On March 23, 2010, Wright submitted an application to the Fund for disabled participant benefits under the terms of the Carpenters Pension and Annuity Plan of Philadelphia and Vicinity (the "Plan"). *fn3

Under § 3.02 of the Plan, "[e]ach Active Participant who is also a Vested Participant and who becomes a Disabled Participant shall receive a Disability Retirement Pension on the first day of each month beginning on the date he or she becomes a Disabled Participant and continuing for so long as he or she remains a Disabled Participant, with the last payment made on the first day of the month in which he or she ceases to be a Disabled Participant." Plan § 3.02, 2002.

Under § 2.07, a disabled participant is defined as: An Active Participant who ceases to be an Active Participant on account of a disability shall become a Disabled Participant if, and only if, he meets all of the following requirements:

(1) Such Active Participant's disability arose out of disability or bodily injury which was not self-inflicted, and the Board makes a determination based on an examination of such Active Participant carried out by a doctor of medicine named by the Board and such other evidence as the Board may deem necessary, appropriate or desirable that such Active Participant is and presumably will continue to be for the remainder of his lifetime wholly prevented from engaging in any occupation or performing any work for wage or profit on account of such disability; . . . .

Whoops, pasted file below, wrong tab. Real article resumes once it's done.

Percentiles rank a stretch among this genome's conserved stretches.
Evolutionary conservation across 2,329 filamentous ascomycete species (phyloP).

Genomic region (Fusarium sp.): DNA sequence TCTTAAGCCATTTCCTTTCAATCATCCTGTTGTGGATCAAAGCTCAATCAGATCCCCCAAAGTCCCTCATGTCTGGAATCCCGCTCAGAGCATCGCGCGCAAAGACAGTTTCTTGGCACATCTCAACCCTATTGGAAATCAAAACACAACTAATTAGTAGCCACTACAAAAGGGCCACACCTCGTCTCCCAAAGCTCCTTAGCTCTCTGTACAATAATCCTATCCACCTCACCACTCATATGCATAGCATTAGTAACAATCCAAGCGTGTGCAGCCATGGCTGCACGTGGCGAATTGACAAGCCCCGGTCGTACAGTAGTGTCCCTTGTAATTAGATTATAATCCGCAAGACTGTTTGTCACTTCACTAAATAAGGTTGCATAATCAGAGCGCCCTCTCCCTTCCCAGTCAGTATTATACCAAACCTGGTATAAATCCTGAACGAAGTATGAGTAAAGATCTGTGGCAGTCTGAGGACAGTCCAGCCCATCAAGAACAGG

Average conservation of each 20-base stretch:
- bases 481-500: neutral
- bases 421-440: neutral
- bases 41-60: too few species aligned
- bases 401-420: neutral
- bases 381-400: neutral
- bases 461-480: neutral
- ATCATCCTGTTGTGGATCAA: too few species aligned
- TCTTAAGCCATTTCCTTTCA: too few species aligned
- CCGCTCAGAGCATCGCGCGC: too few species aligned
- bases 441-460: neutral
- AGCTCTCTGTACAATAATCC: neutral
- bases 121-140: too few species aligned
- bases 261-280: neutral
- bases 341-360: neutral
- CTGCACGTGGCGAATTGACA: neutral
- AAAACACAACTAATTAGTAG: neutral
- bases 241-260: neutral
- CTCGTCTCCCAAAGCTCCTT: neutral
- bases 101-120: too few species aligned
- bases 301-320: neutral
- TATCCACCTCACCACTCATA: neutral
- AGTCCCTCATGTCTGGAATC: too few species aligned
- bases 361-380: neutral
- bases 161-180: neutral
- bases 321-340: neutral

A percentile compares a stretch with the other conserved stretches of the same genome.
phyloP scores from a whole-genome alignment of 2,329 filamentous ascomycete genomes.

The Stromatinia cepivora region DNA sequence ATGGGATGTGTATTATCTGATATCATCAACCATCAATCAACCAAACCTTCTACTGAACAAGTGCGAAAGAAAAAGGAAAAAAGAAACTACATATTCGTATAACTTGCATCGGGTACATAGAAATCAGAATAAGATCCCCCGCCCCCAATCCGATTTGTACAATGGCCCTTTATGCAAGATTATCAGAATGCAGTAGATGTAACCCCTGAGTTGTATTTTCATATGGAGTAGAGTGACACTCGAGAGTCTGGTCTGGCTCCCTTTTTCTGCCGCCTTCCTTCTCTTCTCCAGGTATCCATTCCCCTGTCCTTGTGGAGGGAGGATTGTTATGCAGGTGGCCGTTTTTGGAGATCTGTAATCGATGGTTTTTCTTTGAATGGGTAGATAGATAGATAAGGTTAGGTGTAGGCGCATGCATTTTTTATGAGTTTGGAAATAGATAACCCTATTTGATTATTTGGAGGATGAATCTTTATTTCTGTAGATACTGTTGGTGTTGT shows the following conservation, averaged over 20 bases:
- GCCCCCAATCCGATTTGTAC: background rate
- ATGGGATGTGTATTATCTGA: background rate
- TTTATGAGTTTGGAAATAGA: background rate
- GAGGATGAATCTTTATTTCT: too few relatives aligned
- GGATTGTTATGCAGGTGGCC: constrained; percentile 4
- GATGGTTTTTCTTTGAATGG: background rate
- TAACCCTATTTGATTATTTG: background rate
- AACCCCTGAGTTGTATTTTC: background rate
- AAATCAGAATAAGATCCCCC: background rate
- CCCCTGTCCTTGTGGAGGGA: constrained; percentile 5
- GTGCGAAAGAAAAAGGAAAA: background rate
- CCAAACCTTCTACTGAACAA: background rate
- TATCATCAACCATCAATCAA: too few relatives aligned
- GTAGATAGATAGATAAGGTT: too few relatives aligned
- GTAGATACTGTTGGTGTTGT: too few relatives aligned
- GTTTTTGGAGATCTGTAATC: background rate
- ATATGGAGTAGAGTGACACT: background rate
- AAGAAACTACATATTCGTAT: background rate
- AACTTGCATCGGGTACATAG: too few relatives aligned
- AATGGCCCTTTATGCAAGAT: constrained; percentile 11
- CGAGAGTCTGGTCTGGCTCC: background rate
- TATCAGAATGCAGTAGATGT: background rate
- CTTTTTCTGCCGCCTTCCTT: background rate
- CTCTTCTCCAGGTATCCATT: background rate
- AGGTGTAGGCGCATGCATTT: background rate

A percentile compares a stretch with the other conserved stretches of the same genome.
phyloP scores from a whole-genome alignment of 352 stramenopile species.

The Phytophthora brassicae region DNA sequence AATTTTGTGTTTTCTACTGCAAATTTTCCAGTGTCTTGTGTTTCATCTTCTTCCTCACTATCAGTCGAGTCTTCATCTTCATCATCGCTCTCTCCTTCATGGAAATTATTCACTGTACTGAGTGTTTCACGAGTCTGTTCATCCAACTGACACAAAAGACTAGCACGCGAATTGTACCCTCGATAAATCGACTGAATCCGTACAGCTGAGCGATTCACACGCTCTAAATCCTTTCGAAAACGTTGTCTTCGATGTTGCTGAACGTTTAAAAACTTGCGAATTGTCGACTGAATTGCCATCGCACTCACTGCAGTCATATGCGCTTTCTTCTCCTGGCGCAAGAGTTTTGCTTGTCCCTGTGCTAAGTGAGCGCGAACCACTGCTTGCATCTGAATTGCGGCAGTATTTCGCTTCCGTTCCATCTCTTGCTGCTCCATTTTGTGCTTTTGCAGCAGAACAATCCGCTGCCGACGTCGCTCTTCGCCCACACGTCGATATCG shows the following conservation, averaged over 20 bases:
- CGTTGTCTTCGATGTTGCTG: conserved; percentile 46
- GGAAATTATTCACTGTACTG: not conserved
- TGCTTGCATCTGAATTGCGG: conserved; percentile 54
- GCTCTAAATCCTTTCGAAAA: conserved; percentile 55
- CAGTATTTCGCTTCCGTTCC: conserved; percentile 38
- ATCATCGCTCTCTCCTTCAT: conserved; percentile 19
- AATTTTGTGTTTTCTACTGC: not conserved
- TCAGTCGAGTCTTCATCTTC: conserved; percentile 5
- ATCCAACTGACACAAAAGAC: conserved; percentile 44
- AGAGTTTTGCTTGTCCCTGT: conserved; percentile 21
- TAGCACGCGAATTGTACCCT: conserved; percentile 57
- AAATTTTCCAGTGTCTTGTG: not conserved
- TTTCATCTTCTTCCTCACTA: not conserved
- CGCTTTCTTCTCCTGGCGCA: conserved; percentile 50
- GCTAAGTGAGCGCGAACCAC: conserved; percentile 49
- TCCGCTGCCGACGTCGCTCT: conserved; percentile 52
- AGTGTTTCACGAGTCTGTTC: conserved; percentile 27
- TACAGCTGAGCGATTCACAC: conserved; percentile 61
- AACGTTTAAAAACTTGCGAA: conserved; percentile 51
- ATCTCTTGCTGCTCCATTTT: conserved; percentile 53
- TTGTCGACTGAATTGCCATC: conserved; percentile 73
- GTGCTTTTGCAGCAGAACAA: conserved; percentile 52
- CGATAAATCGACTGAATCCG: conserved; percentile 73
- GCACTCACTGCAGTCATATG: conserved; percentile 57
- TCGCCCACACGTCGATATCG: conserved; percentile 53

Plan § 2.07, 2002. Section 2.07 further provides that:

An Active Participant who becomes a Disabled Participant shall become a Disabled Participant on the latest of the following four dates:

(1) The first day of the month following the sixth monthly anniversary of the onset of his disability;

(2) The first day of the month next following the date on which he makes written application to the Pension and Annuity Fund for disability benefits;

(3) The first day of the month next following the date on which he has been examined and determined to be disabled by the Board of Administration; and

(4) If such Active Participant was entitled to receive weekly income benefits pursuant to the Plan of Benefits of the Health and Welfare Fund, the first day of the month next following the date on which he received his last such weekly income benefit.

Id.